A minute for your Feedback please

Sunday, July 15, 2012

Understanding telecom retail in India-some pointers

At the outset, let me clarify that I do not consider myself an expert on telecom(or on anything else for that matter :P). This blog post is only based on certain observations/analyses and inferences during personal visits to telecom stores in Mumbai and Bangalore. For modern trade(malls etc), this may not apply due to space issues and also as they often do not carry the entire product range.

  1. Commoditized SIMs/data cards: Thanks to the relatively low margins that retailers make on SIM activations, the poor SIM salespersons are given a stall outside the main store(!) with a packet of forms etc. So it is abundantly clear about their pecking order in the hierarchy of things!
  2. Single brand versus multi brand stores:- All the operators be it Airtel, Idea, Vodafone, Reliance, Aircel all have exclusive outlets, which seem to focus on the consumer experience and awareness. That is why in the outlets I've seen, the focus is more on 1-1 selling and wider display of products/schemes, rather than the claustrophobic multi product strores I've seen(like The Mobile Store), that focus on max yield per square foot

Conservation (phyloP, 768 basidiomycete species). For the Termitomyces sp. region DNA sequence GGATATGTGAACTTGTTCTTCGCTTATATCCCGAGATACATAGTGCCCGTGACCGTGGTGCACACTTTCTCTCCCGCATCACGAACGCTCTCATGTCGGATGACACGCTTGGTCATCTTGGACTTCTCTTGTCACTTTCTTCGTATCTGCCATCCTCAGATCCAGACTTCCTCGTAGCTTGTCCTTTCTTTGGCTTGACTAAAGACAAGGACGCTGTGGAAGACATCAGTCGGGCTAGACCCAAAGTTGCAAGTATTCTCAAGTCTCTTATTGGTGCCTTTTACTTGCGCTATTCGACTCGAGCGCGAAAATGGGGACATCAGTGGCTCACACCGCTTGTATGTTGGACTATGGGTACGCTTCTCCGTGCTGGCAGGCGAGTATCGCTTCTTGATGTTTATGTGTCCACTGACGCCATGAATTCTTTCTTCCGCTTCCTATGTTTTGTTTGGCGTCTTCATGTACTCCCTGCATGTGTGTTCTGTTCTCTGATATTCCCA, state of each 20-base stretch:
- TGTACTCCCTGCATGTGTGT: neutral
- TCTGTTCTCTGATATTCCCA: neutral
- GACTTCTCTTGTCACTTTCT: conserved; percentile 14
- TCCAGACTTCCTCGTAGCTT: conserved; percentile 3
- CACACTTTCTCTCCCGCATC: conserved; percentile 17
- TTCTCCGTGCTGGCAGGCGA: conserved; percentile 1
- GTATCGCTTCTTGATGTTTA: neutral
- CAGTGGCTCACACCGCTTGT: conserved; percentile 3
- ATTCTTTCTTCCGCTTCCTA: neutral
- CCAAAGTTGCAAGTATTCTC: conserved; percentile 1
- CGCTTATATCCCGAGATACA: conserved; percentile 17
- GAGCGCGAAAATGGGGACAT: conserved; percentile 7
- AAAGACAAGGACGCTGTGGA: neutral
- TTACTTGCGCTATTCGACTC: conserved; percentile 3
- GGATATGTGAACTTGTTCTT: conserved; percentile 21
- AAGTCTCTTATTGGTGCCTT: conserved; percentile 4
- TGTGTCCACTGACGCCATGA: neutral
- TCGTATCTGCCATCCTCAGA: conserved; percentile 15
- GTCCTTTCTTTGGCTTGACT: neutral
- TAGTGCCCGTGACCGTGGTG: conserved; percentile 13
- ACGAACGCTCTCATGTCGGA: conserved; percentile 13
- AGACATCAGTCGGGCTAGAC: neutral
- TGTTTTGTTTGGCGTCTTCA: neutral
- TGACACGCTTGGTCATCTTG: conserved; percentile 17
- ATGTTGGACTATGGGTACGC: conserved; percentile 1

3. Recharges not always sold in telecom outlets:-As that involves manual effort and all, many don't find it profitable to sell these recharges..indeed its mostly the kirana stores and other non exclusive outlets that sell these. 
  4. Handset demos often not given:- Shops are aware that customers often check out the devices in the shops and then shop for it online. This problem is for books also, but there one cannot avoid showing the book itself unless its plastic shrinkwrapped(which may bring down sales though..). So often only the expensive/fancy phones are displayed but not the entry level handsets below Rs 10,000. And demos are given only for displayed products, few retailers will open the box and show you. 
  5. Multi brand recharges/devices/data market:- Most retailers give a wide bouquet of all the popular operators, so there is no brand loyalty at the retailer level. So often the same retailer will have nameboards showing his name from all the main operators! 
Anyways, given that around 90%+ of Indian voice market is prepaid(and from early indications the data market seems going the same way), the front end is resembling a FMCG set-up. For fixed line, a DSA setup seems to work due to the unique economics of that business. 

No comments: